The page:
Into the Wilderness
Unfiltered Encounters in North Luangwa

Throughout recent years, travel has become a large part of my work. As a practitioner in HR and organisational development, I had covertly hoped that my work would someday allow me to leave the familiarity of urban living to make a meaningful difference in far-flung regions I had only learned about in my high school geography classes. 

As destiny would have it, my career growth played into this innate passion for adventure. Consequently, I have ventured to some of Zambia’s most interesting and exciting corners seizing every opportunity to immerse myself in the unparalleled splendor and distinctiveness of the diverse landscapes that define the Real Africa we call home.

Regardless of my whereabouts, the wild has always beckoned and I have consistently answered its call.

One of these work escapades that has profoundly instilled within me a lasting sense of gratitude has been a visit to North Luangwa National Park, where conservation tourism is embodied by the teams that empower communities to live off the land sustainably and preserve the Luangwa ecosystems for future generations. I have come to subscribe to this form of eco-tourism because it has compelled me to execute my duties in a manner that minimises ecological impact while affording me first-hand encounters with the wonders of nature and the invaluable opportunity to uplift the very communities I serve.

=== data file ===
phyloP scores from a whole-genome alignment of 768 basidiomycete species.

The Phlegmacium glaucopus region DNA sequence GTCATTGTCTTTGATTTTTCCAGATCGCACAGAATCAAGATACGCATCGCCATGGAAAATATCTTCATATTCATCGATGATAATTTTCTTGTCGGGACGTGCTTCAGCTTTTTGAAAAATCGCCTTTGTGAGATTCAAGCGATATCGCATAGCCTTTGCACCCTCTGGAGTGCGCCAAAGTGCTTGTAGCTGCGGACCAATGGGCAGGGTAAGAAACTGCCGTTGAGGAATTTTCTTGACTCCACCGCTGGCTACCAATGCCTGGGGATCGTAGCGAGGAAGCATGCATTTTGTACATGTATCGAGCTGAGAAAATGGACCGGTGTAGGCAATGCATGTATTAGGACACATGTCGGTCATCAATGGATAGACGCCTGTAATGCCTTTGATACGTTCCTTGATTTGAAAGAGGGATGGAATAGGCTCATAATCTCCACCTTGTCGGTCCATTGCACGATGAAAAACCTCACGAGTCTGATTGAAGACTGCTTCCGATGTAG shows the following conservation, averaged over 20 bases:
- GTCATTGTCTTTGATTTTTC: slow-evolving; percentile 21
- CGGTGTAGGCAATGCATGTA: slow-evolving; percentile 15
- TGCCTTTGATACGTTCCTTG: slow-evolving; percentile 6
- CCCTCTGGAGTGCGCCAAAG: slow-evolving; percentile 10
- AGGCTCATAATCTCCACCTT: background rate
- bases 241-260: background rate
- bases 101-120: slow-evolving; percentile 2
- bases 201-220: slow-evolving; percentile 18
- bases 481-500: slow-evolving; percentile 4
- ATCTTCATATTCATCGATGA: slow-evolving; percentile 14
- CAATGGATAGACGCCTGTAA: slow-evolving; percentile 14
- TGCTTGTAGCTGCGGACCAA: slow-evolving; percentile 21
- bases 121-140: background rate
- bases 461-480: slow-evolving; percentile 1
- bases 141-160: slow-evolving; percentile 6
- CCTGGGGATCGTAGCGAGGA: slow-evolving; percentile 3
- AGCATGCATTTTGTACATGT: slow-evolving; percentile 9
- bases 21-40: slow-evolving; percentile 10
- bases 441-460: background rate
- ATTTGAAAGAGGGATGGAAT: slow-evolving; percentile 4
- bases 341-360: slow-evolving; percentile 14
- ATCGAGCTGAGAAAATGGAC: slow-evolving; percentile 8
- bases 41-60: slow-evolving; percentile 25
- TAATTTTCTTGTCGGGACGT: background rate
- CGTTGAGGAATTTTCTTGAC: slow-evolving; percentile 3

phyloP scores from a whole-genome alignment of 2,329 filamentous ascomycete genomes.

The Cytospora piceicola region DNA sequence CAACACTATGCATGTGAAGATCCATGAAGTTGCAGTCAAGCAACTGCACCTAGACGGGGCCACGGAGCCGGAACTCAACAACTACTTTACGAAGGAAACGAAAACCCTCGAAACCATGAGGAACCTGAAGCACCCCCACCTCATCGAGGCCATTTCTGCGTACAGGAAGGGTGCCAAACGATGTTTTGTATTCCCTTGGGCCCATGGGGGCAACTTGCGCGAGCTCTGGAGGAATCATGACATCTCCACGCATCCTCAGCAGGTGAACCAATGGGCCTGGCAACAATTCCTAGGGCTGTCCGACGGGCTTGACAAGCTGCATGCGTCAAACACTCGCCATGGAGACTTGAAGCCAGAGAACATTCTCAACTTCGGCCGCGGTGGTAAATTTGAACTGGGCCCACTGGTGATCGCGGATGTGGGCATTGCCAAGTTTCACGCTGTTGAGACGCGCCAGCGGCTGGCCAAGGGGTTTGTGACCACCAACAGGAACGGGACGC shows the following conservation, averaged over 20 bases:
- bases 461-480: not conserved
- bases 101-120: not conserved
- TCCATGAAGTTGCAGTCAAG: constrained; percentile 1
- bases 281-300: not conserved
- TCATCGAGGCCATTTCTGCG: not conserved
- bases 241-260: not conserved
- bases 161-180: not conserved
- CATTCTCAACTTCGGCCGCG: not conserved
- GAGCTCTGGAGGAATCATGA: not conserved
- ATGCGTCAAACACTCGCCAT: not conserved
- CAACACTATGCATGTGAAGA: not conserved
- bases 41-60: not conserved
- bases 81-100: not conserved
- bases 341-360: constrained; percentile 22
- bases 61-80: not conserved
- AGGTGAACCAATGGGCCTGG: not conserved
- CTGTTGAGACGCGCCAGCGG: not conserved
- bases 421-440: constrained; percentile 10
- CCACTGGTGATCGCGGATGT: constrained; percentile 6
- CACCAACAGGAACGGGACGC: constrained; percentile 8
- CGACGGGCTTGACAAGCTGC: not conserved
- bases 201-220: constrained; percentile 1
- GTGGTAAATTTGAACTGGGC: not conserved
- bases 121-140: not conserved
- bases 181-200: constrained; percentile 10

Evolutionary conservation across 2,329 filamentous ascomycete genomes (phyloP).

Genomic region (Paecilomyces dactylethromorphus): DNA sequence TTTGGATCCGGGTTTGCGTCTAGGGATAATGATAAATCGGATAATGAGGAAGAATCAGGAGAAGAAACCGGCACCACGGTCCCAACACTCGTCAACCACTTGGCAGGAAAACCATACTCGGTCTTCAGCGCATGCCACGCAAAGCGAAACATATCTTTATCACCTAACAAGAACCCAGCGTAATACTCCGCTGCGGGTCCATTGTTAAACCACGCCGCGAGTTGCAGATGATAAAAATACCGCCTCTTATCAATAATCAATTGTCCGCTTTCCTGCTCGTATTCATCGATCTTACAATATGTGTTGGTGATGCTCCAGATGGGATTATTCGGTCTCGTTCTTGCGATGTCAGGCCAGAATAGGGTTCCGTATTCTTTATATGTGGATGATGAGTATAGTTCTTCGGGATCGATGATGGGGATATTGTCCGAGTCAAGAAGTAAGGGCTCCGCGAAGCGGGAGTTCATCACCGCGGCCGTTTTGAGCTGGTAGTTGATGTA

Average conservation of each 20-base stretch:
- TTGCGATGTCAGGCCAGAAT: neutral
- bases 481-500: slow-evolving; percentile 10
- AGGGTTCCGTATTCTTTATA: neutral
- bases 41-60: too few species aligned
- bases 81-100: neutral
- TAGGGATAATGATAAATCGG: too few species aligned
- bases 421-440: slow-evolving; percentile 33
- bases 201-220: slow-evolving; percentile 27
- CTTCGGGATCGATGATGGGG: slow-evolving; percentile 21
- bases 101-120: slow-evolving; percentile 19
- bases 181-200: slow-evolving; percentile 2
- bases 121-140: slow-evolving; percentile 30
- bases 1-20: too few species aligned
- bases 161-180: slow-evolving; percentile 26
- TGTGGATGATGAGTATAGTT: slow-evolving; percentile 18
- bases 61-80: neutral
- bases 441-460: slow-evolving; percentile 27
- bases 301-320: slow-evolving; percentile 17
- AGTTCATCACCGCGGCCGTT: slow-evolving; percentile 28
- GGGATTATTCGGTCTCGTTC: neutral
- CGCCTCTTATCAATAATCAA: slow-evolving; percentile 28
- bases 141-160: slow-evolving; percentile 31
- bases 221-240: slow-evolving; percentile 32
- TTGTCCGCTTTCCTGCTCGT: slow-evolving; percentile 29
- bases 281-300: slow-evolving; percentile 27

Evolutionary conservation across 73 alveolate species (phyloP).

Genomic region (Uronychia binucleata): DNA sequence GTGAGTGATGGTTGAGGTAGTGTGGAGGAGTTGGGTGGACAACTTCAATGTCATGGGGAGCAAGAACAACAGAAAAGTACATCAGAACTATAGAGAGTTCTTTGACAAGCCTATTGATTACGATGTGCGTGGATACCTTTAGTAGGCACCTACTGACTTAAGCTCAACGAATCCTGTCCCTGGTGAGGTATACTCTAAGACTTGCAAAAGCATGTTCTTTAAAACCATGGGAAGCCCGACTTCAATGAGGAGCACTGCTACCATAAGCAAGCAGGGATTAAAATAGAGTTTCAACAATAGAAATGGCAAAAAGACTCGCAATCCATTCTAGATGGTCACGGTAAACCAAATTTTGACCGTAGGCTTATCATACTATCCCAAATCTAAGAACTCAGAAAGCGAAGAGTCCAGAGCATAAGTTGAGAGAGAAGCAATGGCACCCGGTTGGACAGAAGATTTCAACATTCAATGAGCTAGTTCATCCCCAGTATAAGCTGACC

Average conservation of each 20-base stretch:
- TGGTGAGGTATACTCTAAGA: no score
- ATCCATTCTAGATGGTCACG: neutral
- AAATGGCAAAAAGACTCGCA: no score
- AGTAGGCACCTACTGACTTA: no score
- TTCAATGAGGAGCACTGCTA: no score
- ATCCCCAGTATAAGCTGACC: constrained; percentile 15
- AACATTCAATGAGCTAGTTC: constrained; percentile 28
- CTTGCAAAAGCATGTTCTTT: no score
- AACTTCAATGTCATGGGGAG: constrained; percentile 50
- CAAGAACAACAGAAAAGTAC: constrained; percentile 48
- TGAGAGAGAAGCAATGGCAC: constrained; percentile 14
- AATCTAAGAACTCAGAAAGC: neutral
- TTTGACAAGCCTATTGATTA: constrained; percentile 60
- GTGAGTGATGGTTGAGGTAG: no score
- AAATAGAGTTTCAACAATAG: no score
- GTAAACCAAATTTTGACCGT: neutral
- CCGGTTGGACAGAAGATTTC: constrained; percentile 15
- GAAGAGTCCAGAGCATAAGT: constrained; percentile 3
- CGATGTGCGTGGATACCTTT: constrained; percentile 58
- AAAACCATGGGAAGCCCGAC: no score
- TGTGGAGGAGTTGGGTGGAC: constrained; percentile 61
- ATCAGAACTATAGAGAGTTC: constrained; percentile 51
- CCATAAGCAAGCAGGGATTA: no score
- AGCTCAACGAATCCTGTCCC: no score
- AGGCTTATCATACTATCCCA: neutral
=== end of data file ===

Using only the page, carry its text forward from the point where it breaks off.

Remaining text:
Nestled gracefully along the banks of the majestic Luangwa River, within Zambia’s Muchinga Province, lies the captivating North Luangwa National Park—an exquisite gem adorning the northern fringes of the renowned Luangwa Valley. This pristine wildlife sanctuary is part of the southern tip of the Great Rift Valley. It is one of Zambia’s last untamed wilderness habitats, with unparalleled access to unfiltered experiences rarely encountered elsewhere on the continent.

The national park is usually only accessible to valiant rangers from the Department of National Parks and Wildlife (DNPW), volunteers and employees of non-profits who have dedicated their resources and lives to sustainable landscape conservation. This restricted accessibility is in contrast with its southern counterpart, one of the most popular tourist attractions in Zambia. Therefore, you can well fathom the immense privilege I felt to travel and contribute to the North Luangwa area and support the teams doing essential work for the future of the Luangwa ecosystem.

Embarking upon the voyage to reach the revered North Luangwa National Park was a feat in and of itself. It took ten hours to drive from Lusaka to Mpika, the closest town to the North Luangwa National Park, which is a base for many visitors seeking to rest and recoup before going into the untamed wilderness.